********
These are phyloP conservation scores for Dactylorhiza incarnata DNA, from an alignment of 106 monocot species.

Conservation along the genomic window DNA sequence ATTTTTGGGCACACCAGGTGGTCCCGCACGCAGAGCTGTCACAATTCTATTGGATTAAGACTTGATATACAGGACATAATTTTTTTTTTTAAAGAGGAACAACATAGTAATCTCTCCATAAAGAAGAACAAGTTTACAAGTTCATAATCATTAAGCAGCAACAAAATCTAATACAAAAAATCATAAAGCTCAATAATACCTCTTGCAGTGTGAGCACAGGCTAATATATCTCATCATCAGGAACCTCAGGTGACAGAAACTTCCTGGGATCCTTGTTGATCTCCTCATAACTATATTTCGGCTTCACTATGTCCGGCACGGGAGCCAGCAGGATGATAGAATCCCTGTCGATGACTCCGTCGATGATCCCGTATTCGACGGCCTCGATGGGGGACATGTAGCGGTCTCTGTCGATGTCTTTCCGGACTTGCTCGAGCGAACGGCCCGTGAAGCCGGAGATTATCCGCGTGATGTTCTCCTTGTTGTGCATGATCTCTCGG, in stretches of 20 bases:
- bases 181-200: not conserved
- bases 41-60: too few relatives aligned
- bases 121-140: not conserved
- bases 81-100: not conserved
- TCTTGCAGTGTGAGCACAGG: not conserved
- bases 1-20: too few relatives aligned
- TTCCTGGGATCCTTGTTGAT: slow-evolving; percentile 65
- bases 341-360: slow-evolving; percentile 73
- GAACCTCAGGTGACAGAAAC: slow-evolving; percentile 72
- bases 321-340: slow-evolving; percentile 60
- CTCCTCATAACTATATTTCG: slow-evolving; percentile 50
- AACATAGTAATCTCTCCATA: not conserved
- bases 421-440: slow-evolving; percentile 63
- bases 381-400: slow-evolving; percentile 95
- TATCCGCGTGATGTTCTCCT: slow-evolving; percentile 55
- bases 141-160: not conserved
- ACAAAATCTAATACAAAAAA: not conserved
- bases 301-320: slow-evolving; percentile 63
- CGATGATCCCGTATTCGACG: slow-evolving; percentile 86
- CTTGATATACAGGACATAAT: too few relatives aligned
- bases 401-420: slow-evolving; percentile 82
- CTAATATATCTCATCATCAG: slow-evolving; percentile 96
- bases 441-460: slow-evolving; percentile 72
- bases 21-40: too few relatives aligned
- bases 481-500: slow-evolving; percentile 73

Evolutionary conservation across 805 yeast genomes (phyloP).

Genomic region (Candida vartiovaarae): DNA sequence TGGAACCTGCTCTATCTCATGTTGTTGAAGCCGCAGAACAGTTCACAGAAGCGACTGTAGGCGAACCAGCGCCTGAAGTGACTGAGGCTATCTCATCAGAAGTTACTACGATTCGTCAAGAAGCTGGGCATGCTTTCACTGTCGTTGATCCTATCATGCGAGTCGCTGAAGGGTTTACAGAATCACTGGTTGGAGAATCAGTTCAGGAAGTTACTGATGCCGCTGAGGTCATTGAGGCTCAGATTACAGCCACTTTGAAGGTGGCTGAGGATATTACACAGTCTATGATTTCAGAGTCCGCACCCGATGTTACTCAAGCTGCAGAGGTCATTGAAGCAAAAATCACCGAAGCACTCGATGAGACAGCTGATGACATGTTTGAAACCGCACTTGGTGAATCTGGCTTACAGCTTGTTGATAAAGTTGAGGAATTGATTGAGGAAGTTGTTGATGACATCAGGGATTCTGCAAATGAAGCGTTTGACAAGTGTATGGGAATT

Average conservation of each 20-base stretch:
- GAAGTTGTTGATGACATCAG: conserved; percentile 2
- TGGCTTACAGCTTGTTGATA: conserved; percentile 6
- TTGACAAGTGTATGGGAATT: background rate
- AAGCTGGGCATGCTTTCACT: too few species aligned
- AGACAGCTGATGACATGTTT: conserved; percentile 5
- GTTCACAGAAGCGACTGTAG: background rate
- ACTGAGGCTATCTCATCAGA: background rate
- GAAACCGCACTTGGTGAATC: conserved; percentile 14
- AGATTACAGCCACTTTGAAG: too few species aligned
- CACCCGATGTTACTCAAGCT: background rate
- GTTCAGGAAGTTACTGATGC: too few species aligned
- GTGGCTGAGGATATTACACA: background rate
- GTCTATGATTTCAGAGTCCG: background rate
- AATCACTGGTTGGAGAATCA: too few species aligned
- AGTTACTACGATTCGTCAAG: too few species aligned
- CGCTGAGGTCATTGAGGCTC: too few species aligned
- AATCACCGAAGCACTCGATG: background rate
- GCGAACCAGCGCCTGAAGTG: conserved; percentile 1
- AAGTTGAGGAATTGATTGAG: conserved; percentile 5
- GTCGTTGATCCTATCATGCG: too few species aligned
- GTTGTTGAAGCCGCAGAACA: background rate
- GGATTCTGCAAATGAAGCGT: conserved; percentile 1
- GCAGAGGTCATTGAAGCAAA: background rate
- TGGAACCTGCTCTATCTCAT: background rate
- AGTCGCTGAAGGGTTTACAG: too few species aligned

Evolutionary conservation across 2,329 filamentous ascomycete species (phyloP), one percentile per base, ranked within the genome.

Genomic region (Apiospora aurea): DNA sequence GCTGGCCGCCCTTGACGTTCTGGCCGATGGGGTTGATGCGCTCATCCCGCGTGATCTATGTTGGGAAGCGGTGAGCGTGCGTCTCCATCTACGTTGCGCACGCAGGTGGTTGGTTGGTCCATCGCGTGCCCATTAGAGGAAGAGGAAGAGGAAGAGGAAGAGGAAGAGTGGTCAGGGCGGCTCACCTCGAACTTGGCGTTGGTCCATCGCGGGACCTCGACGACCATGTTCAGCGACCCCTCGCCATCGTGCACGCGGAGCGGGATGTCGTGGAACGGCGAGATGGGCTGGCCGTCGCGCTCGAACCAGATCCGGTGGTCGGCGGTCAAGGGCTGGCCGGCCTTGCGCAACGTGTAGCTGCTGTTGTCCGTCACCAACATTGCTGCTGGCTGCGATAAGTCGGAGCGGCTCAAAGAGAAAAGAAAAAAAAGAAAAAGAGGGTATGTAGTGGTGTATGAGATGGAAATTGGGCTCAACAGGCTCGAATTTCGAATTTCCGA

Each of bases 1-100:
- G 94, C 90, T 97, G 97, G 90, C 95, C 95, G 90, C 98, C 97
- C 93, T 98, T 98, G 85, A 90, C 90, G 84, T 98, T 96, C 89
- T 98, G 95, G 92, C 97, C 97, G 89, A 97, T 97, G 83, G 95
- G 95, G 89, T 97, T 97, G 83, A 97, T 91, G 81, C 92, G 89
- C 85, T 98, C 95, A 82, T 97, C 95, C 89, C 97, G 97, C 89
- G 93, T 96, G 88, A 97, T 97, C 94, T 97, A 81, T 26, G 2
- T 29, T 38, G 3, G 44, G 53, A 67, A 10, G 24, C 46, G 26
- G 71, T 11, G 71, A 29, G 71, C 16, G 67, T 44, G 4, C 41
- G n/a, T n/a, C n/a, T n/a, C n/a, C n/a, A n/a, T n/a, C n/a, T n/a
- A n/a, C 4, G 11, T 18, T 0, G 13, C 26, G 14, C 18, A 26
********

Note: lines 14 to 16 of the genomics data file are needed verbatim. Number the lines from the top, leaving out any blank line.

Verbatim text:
- AACATAGTAATCTCTCCATA: not conserved
- bases 421-440: slow-evolving; percentile 63
- bases 381-400: slow-evolving; percentile 95